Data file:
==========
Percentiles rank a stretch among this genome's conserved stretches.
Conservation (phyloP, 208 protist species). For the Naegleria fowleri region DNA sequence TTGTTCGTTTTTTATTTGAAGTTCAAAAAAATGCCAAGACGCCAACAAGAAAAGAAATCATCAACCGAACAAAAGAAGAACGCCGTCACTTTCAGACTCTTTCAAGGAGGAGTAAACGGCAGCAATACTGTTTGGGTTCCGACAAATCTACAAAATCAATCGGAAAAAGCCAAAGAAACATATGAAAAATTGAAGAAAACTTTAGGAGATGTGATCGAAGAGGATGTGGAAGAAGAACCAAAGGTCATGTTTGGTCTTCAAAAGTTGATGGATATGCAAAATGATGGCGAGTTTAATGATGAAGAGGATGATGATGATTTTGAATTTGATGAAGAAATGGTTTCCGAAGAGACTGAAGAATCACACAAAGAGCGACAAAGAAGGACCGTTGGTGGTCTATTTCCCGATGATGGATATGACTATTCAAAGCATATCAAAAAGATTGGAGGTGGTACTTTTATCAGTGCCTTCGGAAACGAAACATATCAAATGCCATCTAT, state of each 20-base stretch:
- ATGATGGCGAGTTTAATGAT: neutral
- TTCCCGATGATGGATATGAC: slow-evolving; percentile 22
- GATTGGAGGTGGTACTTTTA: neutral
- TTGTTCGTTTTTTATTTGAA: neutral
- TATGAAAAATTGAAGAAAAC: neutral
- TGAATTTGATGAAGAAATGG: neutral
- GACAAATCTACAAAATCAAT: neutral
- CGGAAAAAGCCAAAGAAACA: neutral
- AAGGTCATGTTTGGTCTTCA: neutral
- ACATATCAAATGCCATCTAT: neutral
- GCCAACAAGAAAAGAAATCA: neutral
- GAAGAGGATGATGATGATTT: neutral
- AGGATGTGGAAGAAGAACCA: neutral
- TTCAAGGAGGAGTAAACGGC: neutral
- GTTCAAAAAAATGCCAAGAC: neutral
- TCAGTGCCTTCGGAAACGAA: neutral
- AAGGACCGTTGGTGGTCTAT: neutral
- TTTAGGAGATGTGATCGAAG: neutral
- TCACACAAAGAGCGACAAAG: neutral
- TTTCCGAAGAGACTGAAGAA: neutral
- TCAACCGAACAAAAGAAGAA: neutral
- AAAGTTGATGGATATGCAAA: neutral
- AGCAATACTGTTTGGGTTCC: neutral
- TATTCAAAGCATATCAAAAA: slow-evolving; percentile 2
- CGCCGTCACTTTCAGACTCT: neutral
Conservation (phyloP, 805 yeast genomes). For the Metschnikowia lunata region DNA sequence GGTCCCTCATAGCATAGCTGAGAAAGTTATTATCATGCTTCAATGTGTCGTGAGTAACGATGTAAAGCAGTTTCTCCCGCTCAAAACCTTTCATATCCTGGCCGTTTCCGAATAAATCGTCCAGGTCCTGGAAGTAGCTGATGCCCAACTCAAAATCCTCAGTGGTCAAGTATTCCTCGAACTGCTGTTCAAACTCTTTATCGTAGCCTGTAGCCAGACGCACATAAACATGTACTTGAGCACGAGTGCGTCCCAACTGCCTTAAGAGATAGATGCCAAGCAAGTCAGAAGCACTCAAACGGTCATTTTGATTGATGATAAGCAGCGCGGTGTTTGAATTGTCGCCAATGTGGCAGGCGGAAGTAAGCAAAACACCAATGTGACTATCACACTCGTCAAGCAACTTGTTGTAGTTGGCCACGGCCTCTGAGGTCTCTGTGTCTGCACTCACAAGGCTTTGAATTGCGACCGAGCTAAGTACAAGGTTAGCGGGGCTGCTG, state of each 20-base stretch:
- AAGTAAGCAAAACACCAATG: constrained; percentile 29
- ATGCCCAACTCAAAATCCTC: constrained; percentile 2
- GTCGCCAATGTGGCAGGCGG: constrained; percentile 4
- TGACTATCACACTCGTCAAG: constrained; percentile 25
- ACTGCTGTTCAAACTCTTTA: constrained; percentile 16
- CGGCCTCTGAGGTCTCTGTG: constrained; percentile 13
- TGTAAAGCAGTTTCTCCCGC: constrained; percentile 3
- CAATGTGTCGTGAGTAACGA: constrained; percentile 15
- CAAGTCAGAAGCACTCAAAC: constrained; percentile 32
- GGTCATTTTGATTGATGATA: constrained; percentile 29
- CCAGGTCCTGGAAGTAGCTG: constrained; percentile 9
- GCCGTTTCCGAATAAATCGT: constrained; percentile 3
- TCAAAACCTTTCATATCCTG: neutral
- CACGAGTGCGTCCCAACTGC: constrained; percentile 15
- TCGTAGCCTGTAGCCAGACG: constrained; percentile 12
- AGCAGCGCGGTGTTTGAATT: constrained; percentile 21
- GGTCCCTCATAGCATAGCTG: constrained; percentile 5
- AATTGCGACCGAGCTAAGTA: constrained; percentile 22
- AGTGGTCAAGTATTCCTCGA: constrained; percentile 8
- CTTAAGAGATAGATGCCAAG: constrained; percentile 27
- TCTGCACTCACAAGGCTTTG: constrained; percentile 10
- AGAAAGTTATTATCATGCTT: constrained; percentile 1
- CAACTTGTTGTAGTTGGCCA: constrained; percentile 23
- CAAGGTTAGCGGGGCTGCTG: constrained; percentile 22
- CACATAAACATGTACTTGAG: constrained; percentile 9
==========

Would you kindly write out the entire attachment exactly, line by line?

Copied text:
Percentiles rank a stretch among this genome's conserved stretches.
Conservation (phyloP, 208 protist species). For the Naegleria fowleri region DNA sequence TTGTTCGTTTTTTATTTGAAGTTCAAAAAAATGCCAAGACGCCAACAAGAAAAGAAATCATCAACCGAACAAAAGAAGAACGCCGTCACTTTCAGACTCTTTCAAGGAGGAGTAAACGGCAGCAATACTGTTTGGGTTCCGACAAATCTACAAAATCAATCGGAAAAAGCCAAAGAAACATATGAAAAATTGAAGAAAACTTTAGGAGATGTGATCGAAGAGGATGTGGAAGAAGAACCAAAGGTCATGTTTGGTCTTCAAAAGTTGATGGATATGCAAAATGATGGCGAGTTTAATGATGAAGAGGATGATGATGATTTTGAATTTGATGAAGAAATGGTTTCCGAAGAGACTGAAGAATCACACAAAGAGCGACAAAGAAGGACCGTTGGTGGTCTATTTCCCGATGATGGATATGACTATTCAAAGCATATCAAAAAGATTGGAGGTGGTACTTTTATCAGTGCCTTCGGAAACGAAACATATCAAATGCCATCTAT, state of each 20-base stretch:
- ATGATGGCGAGTTTAATGAT: neutral
- TTCCCGATGATGGATATGAC: slow-evolving; percentile 22
- GATTGGAGGTGGTACTTTTA: neutral
- TTGTTCGTTTTTTATTTGAA: neutral
- TATGAAAAATTGAAGAAAAC: neutral
- TGAATTTGATGAAGAAATGG: neutral
- GACAAATCTACAAAATCAAT: neutral
- CGGAAAAAGCCAAAGAAACA: neutral
- AAGGTCATGTTTGGTCTTCA: neutral
- ACATATCAAATGCCATCTAT: neutral
- GCCAACAAGAAAAGAAATCA: neutral
- GAAGAGGATGATGATGATTT: neutral
- AGGATGTGGAAGAAGAACCA: neutral
- TTCAAGGAGGAGTAAACGGC: neutral
- GTTCAAAAAAATGCCAAGAC: neutral
- TCAGTGCCTTCGGAAACGAA: neutral
- AAGGACCGTTGGTGGTCTAT: neutral
- TTTAGGAGATGTGATCGAAG: neutral
- TCACACAAAGAGCGACAAAG: neutral
- TTTCCGAAGAGACTGAAGAA: neutral
- TCAACCGAACAAAAGAAGAA: neutral
- AAAGTTGATGGATATGCAAA: neutral
- AGCAATACTGTTTGGGTTCC: neutral
- TATTCAAAGCATATCAAAAA: slow-evolving; percentile 2
- CGCCGTCACTTTCAGACTCT: neutral
Conservation (phyloP, 805 yeast genomes). For the Metschnikowia lunata region DNA sequence GGTCCCTCATAGCATAGCTGAGAAAGTTATTATCATGCTTCAATGTGTCGTGAGTAACGATGTAAAGCAGTTTCTCCCGCTCAAAACCTTTCATATCCTGGCCGTTTCCGAATAAATCGTCCAGGTCCTGGAAGTAGCTGATGCCCAACTCAAAATCCTCAGTGGTCAAGTATTCCTCGAACTGCTGTTCAAACTCTTTATCGTAGCCTGTAGCCAGACGCACATAAACATGTACTTGAGCACGAGTGCGTCCCAACTGCCTTAAGAGATAGATGCCAAGCAAGTCAGAAGCACTCAAACGGTCATTTTGATTGATGATAAGCAGCGCGGTGTTTGAATTGTCGCCAATGTGGCAGGCGGAAGTAAGCAAAACACCAATGTGACTATCACACTCGTCAAGCAACTTGTTGTAGTTGGCCACGGCCTCTGAGGTCTCTGTGTCTGCACTCACAAGGCTTTGAATTGCGACCGAGCTAAGTACAAGGTTAGCGGGGCTGCTG, state of each 20-base stretch:
- AAGTAAGCAAAACACCAATG: constrained; percentile 29
- ATGCCCAACTCAAAATCCTC: constrained; percentile 2
- GTCGCCAATGTGGCAGGCGG: constrained; percentile 4
- TGACTATCACACTCGTCAAG: constrained; percentile 25
- ACTGCTGTTCAAACTCTTTA: constrained; percentile 16
- CGGCCTCTGAGGTCTCTGTG: constrained; percentile 13
- TGTAAAGCAGTTTCTCCCGC: constrained; percentile 3
- CAATGTGTCGTGAGTAACGA: constrained; percentile 15
- CAAGTCAGAAGCACTCAAAC: constrained; percentile 32
- GGTCATTTTGATTGATGATA: constrained; percentile 29
- CCAGGTCCTGGAAGTAGCTG: constrained; percentile 9
- GCCGTTTCCGAATAAATCGT: constrained; percentile 3
- TCAAAACCTTTCATATCCTG: neutral
- CACGAGTGCGTCCCAACTGC: constrained; percentile 15
- TCGTAGCCTGTAGCCAGACG: constrained; percentile 12
- AGCAGCGCGGTGTTTGAATT: constrained; percentile 21
- GGTCCCTCATAGCATAGCTG: constrained; percentile 5
- AATTGCGACCGAGCTAAGTA: constrained; percentile 22
- AGTGGTCAAGTATTCCTCGA: constrained; percentile 8
- CTTAAGAGATAGATGCCAAG: constrained; percentile 27
- TCTGCACTCACAAGGCTTTG: constrained; percentile 10
- AGAAAGTTATTATCATGCTT: constrained; percentile 1
- CAACTTGTTGTAGTTGGCCA: constrained; percentile 23
- CAAGGTTAGCGGGGCTGCTG: constrained; percentile 22
- CACATAAACATGTACTTGAG: constrained; percentile 9